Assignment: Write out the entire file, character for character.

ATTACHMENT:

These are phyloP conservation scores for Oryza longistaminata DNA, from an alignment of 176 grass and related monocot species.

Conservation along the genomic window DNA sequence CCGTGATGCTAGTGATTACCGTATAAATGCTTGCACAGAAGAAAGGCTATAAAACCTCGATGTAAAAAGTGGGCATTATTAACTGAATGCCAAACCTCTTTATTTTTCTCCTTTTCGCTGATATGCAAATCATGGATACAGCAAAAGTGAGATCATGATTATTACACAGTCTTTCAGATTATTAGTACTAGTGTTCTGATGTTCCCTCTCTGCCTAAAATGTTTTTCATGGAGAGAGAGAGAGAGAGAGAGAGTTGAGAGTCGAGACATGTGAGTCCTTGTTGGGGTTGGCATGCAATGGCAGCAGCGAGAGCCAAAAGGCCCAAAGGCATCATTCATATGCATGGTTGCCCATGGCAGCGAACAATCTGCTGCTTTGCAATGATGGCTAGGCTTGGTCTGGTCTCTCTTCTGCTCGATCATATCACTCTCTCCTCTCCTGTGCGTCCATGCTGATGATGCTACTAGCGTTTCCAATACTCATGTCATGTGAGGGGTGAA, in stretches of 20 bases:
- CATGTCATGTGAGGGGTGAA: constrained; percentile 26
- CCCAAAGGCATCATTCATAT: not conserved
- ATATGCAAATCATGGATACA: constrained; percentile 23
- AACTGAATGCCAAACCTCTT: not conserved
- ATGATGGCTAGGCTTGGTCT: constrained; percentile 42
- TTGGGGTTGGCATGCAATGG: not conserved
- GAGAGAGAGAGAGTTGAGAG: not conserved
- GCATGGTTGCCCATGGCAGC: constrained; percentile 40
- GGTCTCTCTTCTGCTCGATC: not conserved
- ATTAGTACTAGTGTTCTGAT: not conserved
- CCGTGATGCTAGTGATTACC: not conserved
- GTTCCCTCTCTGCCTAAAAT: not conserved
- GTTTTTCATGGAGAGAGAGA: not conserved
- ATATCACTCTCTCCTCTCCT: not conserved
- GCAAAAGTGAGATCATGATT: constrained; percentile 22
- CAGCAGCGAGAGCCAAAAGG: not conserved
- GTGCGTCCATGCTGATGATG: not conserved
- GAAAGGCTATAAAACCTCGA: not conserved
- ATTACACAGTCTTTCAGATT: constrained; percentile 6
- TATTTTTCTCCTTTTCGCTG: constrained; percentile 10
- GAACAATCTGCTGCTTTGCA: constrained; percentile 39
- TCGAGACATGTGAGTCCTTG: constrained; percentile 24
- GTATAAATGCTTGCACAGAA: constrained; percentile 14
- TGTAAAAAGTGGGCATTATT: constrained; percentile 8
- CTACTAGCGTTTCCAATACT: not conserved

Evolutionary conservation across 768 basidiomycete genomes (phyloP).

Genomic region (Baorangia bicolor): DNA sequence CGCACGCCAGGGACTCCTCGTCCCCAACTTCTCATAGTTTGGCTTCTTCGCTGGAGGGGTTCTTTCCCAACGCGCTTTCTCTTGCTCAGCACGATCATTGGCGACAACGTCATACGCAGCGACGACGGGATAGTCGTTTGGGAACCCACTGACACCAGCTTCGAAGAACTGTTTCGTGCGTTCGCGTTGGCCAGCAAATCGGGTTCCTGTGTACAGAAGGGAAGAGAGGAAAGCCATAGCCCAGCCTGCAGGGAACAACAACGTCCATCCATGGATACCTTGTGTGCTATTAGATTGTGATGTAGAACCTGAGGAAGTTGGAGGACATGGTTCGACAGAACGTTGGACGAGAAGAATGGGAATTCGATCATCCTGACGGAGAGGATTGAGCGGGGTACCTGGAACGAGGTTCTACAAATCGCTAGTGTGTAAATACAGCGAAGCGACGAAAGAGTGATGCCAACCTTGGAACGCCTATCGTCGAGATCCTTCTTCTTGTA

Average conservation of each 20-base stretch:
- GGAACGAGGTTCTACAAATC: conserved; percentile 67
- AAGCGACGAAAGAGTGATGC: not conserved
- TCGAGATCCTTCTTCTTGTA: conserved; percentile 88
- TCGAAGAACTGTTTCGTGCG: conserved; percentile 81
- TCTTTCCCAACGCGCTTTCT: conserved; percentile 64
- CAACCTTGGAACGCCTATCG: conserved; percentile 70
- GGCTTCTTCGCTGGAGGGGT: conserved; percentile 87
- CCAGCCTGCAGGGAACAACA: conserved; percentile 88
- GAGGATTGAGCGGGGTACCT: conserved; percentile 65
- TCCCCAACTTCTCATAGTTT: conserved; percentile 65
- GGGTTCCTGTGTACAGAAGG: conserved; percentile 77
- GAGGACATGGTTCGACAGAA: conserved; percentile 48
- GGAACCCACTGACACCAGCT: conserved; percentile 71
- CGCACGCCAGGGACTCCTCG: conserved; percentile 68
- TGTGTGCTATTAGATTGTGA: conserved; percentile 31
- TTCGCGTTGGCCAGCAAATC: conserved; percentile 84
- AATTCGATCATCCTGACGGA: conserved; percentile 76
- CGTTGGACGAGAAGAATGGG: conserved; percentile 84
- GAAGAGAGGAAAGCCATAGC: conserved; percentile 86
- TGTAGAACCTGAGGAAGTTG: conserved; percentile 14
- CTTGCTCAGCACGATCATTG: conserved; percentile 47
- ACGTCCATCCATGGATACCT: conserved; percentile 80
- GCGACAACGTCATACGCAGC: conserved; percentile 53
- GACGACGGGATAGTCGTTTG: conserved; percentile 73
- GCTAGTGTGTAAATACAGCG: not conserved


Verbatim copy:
These are phyloP conservation scores for Oryza longistaminata DNA, from an alignment of 176 grass and related monocot species.

Conservation along the genomic window DNA sequence CCGTGATGCTAGTGATTACCGTATAAATGCTTGCACAGAAGAAAGGCTATAAAACCTCGATGTAAAAAGTGGGCATTATTAACTGAATGCCAAACCTCTTTATTTTTCTCCTTTTCGCTGATATGCAAATCATGGATACAGCAAAAGTGAGATCATGATTATTACACAGTCTTTCAGATTATTAGTACTAGTGTTCTGATGTTCCCTCTCTGCCTAAAATGTTTTTCATGGAGAGAGAGAGAGAGAGAGAGAGTTGAGAGTCGAGACATGTGAGTCCTTGTTGGGGTTGGCATGCAATGGCAGCAGCGAGAGCCAAAAGGCCCAAAGGCATCATTCATATGCATGGTTGCCCATGGCAGCGAACAATCTGCTGCTTTGCAATGATGGCTAGGCTTGGTCTGGTCTCTCTTCTGCTCGATCATATCACTCTCTCCTCTCCTGTGCGTCCATGCTGATGATGCTACTAGCGTTTCCAATACTCATGTCATGTGAGGGGTGAA, in stretches of 20 bases:
- CATGTCATGTGAGGGGTGAA: constrained; percentile 26
- CCCAAAGGCATCATTCATAT: not conserved
- ATATGCAAATCATGGATACA: constrained; percentile 23
- AACTGAATGCCAAACCTCTT: not conserved
- ATGATGGCTAGGCTTGGTCT: constrained; percentile 42
- TTGGGGTTGGCATGCAATGG: not conserved
- GAGAGAGAGAGAGTTGAGAG: not conserved
- GCATGGTTGCCCATGGCAGC: constrained; percentile 40
- GGTCTCTCTTCTGCTCGATC: not conserved
- ATTAGTACTAGTGTTCTGAT: not conserved
- CCGTGATGCTAGTGATTACC: not conserved
- GTTCCCTCTCTGCCTAAAAT: not conserved
- GTTTTTCATGGAGAGAGAGA: not conserved
- ATATCACTCTCTCCTCTCCT: not conserved
- GCAAAAGTGAGATCATGATT: constrained; percentile 22
- CAGCAGCGAGAGCCAAAAGG: not conserved
- GTGCGTCCATGCTGATGATG: not conserved
- GAAAGGCTATAAAACCTCGA: not conserved
- ATTACACAGTCTTTCAGATT: constrained; percentile 6
- TATTTTTCTCCTTTTCGCTG: constrained; percentile 10
- GAACAATCTGCTGCTTTGCA: constrained; percentile 39
- TCGAGACATGTGAGTCCTTG: constrained; percentile 24
- GTATAAATGCTTGCACAGAA: constrained; percentile 14
- TGTAAAAAGTGGGCATTATT: constrained; percentile 8
- CTACTAGCGTTTCCAATACT: not conserved

Evolutionary conservation across 768 basidiomycete genomes (phyloP).

Genomic region (Baorangia bicolor): DNA sequence CGCACGCCAGGGACTCCTCGTCCCCAACTTCTCATAGTTTGGCTTCTTCGCTGGAGGGGTTCTTTCCCAACGCGCTTTCTCTTGCTCAGCACGATCATTGGCGACAACGTCATACGCAGCGACGACGGGATAGTCGTTTGGGAACCCACTGACACCAGCTTCGAAGAACTGTTTCGTGCGTTCGCGTTGGCCAGCAAATCGGGTTCCTGTGTACAGAAGGGAAGAGAGGAAAGCCATAGCCCAGCCTGCAGGGAACAACAACGTCCATCCATGGATACCTTGTGTGCTATTAGATTGTGATGTAGAACCTGAGGAAGTTGGAGGACATGGTTCGACAGAACGTTGGACGAGAAGAATGGGAATTCGATCATCCTGACGGAGAGGATTGAGCGGGGTACCTGGAACGAGGTTCTACAAATCGCTAGTGTGTAAATACAGCGAAGCGACGAAAGAGTGATGCCAACCTTGGAACGCCTATCGTCGAGATCCTTCTTCTTGTA

Average conservation of each 20-base stretch:
- GGAACGAGGTTCTACAAATC: conserved; percentile 67
- AAGCGACGAAAGAGTGATGC: not conserved
- TCGAGATCCTTCTTCTTGTA: conserved; percentile 88
- TCGAAGAACTGTTTCGTGCG: conserved; percentile 81
- TCTTTCCCAACGCGCTTTCT: conserved; percentile 64
- CAACCTTGGAACGCCTATCG: conserved; percentile 70
- GGCTTCTTCGCTGGAGGGGT: conserved; percentile 87
- CCAGCCTGCAGGGAACAACA: conserved; percentile 88
- GAGGATTGAGCGGGGTACCT: conserved; percentile 65
- TCCCCAACTTCTCATAGTTT: conserved; percentile 65
- GGGTTCCTGTGTACAGAAGG: conserved; percentile 77
- GAGGACATGGTTCGACAGAA: conserved; percentile 48
- GGAACCCACTGACACCAGCT: conserved; percentile 71
- CGCACGCCAGGGACTCCTCG: conserved; percentile 68
- TGTGTGCTATTAGATTGTGA: conserved; percentile 31
- TTCGCGTTGGCCAGCAAATC: conserved; percentile 84
- AATTCGATCATCCTGACGGA: conserved; percentile 76
- CGTTGGACGAGAAGAATGGG: conserved; percentile 84
- GAAGAGAGGAAAGCCATAGC: conserved; percentile 86
- TGTAGAACCTGAGGAAGTTG: conserved; percentile 14
- CTTGCTCAGCACGATCATTG: conserved; percentile 47
- ACGTCCATCCATGGATACCT: conserved; percentile 80
- GCGACAACGTCATACGCAGC: conserved; percentile 53
- GACGACGGGATAGTCGTTTG: conserved; percentile 73
- GCTAGTGTGTAAATACAGCG: not conserved